One area of economic thought concerning trade that Swift and Defoe would have shared views on is the opposition to the consumption of luxuries. Not only did these products come from England’s trading rivals such as France, but they also diverted gold from the colonies and the pockets of the domestic poor. Such trade was therefore viewed as bad economic sense and morally subversive. If Crusoe is Defoe’s commercial archetype we can note that throughout the novel he reinvests his capital, lives a prudent lifestyle and moves bullion between colony and mother country, which encourages development in both. Gulliver openly attacks the luxurious and expensive tastes of the rich:
England (the dear place of my nativity) was computed to produce three times the quantity of food, more than its inhabitants are able to consume. […] in order to feed the luxury and intemperance of the males, and the vanity of the females, we sent away the greatest part of our necessary things to other countries, from whence in return we brought the materials of diseases, folly and vice, to spend among ourselves.
Trade meant that men travelled around the globe as never before and an exchange of goods ensured an exchange of culture. This is most clearly expressed in the Academy of Lagado, where there is a scheme to create a “universal language to be understood in all civilised nations, whose goods and utensils are generally of the same kind”. If goods and utensils were common internationally and were capable of expressing the meaning necessary for conducting business then the effect of trade on globalisation is evident in 1726.
If trade provided the need for colonies, then assumptions of racial and moral superiority justified them. Crusoe exhibits the confidence of the European coloniser in asserting his supremacy over the ‘Savages’ he encounters throughout his story. A glimpse of Africans is enough to petrify Crusoe, who classifies them below animals; “we should be devour’d by savage Beasts, or more merciless Savages of humane kind” . The prospect of meaningful interaction with them is not desirable for Crusoe, whose thoughts turn immediately to slaughter and enslavement when he sees humans for the first time on his island; “if there was twenty I should kill them all: This Fancy pleas’d my Thoughts for some Weeks” . This desire to kill and enslave is only made possible due to a martial superiority. It is Crusoe’s guns and his obsession with fortifying his property that allow him to confront and subject the native population. But such is Crusoe’s conviction of his right, he concludes that it is God who has armed him as a pious man confronted by degenerates, quoting as guidance “Call upon me in the Day of Trouble, and I will deliver, and thou shalt glorify me”. Swift’s scathing attack on colonialism in the final chapter of Gulliver’s Travels directly confronts this kind of colonialism; “free licence given to all acts of inhumanity and lust, the earth reeking with the blood of its inhabitants: and this execrable crew of butchers employed in so pious an expedition, is a modern colony sent to convert and civilise an idolatrous and barbarous people”. It is Gulliver that receives the uninformed classification that was conducted in European observations of native peoples. He is concluded to have fallen from the stars in Lilliput, to be a piece of clockwork in Brobdingnag and expresses “my uneasiness at his giving me so often the appellation of Yahoo”. When expressed by an English voice, this process of classification seems unjust and unwise, but for colonial subjects it served to justify their repression.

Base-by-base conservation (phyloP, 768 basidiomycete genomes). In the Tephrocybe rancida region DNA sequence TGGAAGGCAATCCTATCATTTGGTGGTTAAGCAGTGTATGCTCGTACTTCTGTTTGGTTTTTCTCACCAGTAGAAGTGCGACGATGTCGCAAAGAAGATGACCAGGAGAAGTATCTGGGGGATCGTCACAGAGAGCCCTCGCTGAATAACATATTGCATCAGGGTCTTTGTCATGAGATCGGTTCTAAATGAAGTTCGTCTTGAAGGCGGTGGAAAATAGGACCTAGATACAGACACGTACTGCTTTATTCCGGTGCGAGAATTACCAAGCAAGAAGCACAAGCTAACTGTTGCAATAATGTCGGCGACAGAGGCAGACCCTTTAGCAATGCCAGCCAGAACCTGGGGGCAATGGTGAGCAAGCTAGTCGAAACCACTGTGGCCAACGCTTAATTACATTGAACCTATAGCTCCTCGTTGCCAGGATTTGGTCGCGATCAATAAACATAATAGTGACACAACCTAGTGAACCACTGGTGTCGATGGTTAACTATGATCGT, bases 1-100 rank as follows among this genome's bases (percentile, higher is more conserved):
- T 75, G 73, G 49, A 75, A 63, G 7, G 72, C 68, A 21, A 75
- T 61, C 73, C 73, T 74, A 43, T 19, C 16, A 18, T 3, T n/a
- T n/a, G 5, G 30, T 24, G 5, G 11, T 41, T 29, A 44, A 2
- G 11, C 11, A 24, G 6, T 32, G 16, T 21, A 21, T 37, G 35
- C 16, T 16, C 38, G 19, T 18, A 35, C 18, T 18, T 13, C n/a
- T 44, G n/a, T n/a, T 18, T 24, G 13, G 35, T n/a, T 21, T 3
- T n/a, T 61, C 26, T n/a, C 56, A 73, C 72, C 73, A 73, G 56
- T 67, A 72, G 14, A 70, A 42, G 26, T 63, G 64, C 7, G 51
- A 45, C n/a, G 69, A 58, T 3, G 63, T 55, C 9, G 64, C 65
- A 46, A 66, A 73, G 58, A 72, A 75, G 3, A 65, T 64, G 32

An important tool in this repression is the use of language. The first word Crusoe teaches Friday is ‘Master’, so that he can only express his servitude. This is directly reflected during Gulliver’s stay with the Houyhnhnms; “My principal endeavour was to learn the language which my master [… was] desirous to teach me”. Gulliver informs the reader that the Houyhnhnms had no words for “Power, government, war, law, punishment, and a thousand other things” , and this contributes to his ability to boast of having removed “that infernal habit of lying, shuffling, deceiving, and equivocating, so deeply rooted in the very souls of all my species, especially the Europeans”. For Friday, the principle use of his new language, after being able to understand instructions, is to read the Bible as part of his conversion to Christianity. As Defoe’s model colonial subject, Friday is thankful of his salvation and he becomes aware of the inferiority of his race;